As Microsoft officials reminded the company's reseller partners on July 8, there are only 273 more days until the Redmondians drop all support for Windows XP.
Starting April 8, 2014, there will be no more patches or updates -- including security ones -- issued for Windows XP. This is despite the fact that Windows XP still had an estimated 37 percent share of all desktop operating systems as of June 2013.
Microsoft and its partners have a lot of work to do between now and then to try to get more businesses off Windows XP. During the first day of the company's Worldwide Partner Conference in Houston, officials reminded resellers and systems integrators of their marching orders around the 11-year-old operating system.
Microsoft's top Windows priorities for its fiscal year 2014 (which began on July 1, 2013) are to move all businesses off XP and to become the number one business tablet in the market, said Erwin visser, General Manager of Windows Commercial, during a breakout session at the show.
Microsoft and its partners would need to migrate 586,000 PCs per day over the next 273 days in order to get rid of all PCs running Windows XP, Visser said. Microsoft's actual goal is to get the XP base below 10 percent of the total Windows installed base by that time, he said.
Visser told partners that there's an estimated $32 billion service opportunity for them in moving users off XP, given that companies are spending an average of $200 per PC to move off XP to Windows 7 or Windows 8.
Microsoft is making available new programs, offers, tools and partnerships to help encourage more users to abandon XP, Visser said. He noted that Microsoft will be spending $40 million in fiscal 2014 to continue its Windows Accelerate Program, which is its pre-sales program for moving more of its customers to a "modern environment." As part of Accelerate, Microsoft pays some of its reseller and integrator partners to create "proof of concept" Metro-Style apps to show customers what's possible if they move to Windows 8.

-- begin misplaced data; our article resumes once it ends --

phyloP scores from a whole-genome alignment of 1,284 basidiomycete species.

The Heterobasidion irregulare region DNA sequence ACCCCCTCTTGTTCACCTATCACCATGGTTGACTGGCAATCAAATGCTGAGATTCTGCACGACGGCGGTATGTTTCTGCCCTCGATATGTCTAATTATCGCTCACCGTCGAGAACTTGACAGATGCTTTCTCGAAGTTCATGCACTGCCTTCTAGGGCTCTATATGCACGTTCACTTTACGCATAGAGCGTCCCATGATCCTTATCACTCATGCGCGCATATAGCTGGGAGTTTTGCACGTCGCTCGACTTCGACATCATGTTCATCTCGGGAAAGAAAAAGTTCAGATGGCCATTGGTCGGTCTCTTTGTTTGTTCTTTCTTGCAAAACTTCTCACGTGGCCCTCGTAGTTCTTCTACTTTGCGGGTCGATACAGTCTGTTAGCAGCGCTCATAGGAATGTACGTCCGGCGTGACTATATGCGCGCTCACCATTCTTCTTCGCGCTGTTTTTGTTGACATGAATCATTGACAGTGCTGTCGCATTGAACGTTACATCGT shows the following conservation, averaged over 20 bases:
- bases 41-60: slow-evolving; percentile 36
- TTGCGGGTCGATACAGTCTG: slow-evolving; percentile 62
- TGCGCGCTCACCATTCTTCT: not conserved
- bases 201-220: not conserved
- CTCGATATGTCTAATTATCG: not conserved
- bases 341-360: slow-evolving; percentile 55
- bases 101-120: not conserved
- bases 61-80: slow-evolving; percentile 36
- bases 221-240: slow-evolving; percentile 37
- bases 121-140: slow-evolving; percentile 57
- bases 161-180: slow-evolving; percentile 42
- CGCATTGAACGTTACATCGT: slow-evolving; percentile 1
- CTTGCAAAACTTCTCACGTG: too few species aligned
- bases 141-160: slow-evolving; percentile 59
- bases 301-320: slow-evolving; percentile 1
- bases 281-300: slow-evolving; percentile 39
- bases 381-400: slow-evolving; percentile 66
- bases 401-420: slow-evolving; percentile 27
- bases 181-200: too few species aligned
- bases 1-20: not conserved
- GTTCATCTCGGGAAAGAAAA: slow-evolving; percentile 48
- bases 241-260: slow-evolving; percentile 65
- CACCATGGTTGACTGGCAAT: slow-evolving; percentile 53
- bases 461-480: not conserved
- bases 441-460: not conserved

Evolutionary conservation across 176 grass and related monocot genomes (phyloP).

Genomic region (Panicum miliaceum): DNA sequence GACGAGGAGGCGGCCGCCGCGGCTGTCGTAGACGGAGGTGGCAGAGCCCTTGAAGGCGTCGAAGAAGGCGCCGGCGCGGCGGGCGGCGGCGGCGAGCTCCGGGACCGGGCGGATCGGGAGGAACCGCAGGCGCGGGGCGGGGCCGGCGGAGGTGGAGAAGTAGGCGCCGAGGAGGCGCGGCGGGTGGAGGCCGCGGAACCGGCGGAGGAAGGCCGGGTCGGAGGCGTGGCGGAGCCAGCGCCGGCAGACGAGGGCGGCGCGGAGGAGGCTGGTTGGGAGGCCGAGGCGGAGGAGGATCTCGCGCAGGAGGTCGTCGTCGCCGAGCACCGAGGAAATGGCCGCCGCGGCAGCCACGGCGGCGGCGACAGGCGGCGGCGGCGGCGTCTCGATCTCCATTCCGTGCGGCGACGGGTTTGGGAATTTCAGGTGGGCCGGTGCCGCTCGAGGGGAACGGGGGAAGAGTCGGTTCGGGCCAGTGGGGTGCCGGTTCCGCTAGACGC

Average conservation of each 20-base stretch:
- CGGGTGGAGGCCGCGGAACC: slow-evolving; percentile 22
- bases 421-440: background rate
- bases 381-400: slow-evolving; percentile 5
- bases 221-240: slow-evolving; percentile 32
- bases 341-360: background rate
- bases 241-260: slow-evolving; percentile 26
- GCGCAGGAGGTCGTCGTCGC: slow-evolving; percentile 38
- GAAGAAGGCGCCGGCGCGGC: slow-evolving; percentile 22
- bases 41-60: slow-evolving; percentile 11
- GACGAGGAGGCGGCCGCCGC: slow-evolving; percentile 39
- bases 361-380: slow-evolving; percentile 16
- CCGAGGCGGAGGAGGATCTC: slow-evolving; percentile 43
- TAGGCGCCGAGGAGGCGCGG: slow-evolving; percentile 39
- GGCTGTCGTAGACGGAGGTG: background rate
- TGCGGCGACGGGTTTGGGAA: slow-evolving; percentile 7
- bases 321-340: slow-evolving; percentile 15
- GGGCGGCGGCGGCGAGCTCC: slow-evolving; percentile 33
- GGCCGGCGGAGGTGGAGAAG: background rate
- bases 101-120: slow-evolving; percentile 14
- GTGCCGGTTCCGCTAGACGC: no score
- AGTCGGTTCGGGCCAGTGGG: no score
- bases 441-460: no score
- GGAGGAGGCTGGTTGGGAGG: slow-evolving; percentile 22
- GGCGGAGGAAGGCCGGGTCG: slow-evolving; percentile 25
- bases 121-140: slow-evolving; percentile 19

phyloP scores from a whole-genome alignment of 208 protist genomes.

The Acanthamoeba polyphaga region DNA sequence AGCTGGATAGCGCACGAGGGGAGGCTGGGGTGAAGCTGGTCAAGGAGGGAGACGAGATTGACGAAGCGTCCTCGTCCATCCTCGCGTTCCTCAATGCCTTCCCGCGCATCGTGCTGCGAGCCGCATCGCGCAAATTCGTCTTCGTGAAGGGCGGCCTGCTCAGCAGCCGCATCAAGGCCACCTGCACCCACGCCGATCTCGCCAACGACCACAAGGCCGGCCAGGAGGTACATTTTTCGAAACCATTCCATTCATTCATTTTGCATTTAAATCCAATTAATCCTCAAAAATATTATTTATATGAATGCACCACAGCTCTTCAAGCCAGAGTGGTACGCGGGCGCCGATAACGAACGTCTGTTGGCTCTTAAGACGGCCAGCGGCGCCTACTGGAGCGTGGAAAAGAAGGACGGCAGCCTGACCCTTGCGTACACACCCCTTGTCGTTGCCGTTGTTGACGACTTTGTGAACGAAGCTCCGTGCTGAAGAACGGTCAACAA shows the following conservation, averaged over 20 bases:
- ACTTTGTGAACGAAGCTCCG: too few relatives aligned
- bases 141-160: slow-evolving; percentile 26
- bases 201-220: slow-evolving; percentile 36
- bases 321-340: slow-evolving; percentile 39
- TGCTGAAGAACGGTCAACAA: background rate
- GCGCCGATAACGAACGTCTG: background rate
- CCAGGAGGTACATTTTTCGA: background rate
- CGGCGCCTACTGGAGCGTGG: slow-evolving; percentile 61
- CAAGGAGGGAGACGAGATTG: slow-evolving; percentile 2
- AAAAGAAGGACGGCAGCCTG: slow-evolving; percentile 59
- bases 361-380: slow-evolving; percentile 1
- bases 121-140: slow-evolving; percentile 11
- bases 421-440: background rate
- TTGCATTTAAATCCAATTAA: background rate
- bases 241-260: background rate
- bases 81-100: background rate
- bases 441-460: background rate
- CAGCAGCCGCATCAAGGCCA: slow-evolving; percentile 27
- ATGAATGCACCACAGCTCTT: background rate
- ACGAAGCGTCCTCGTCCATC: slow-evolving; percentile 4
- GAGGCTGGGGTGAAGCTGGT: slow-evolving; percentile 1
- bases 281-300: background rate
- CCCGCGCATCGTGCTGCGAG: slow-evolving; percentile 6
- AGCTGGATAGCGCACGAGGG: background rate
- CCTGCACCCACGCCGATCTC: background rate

Microsoft also is extending its program called "Get to Modern," which is aimed primarily at small/mid-size business (SMB) users. Visser said these kinds of users typically don't plan two to three years ahead for major migrations. As a result, many of these SMBs who still may be running Windows XP, will need partners to help them institute a quick-turnaround XP migration program.
HP and Microsoft also are working together on a new joint XP migration campaign. Details of that program -- which include specially priced HP ElitePads preloaded with Windows 8 for those agreeing to move off XP to Windows 8, are available on the hp.com/goodbyeXP site.
Microsoft officials also touted at the partner conference another new program known as TouchWins, which is a new channel incentive for featured Windows devices. Authorized distributors and resellers who sell PCs and tablets with Windows 8 Pro and touch will qualify for additional benefits, as outlined here.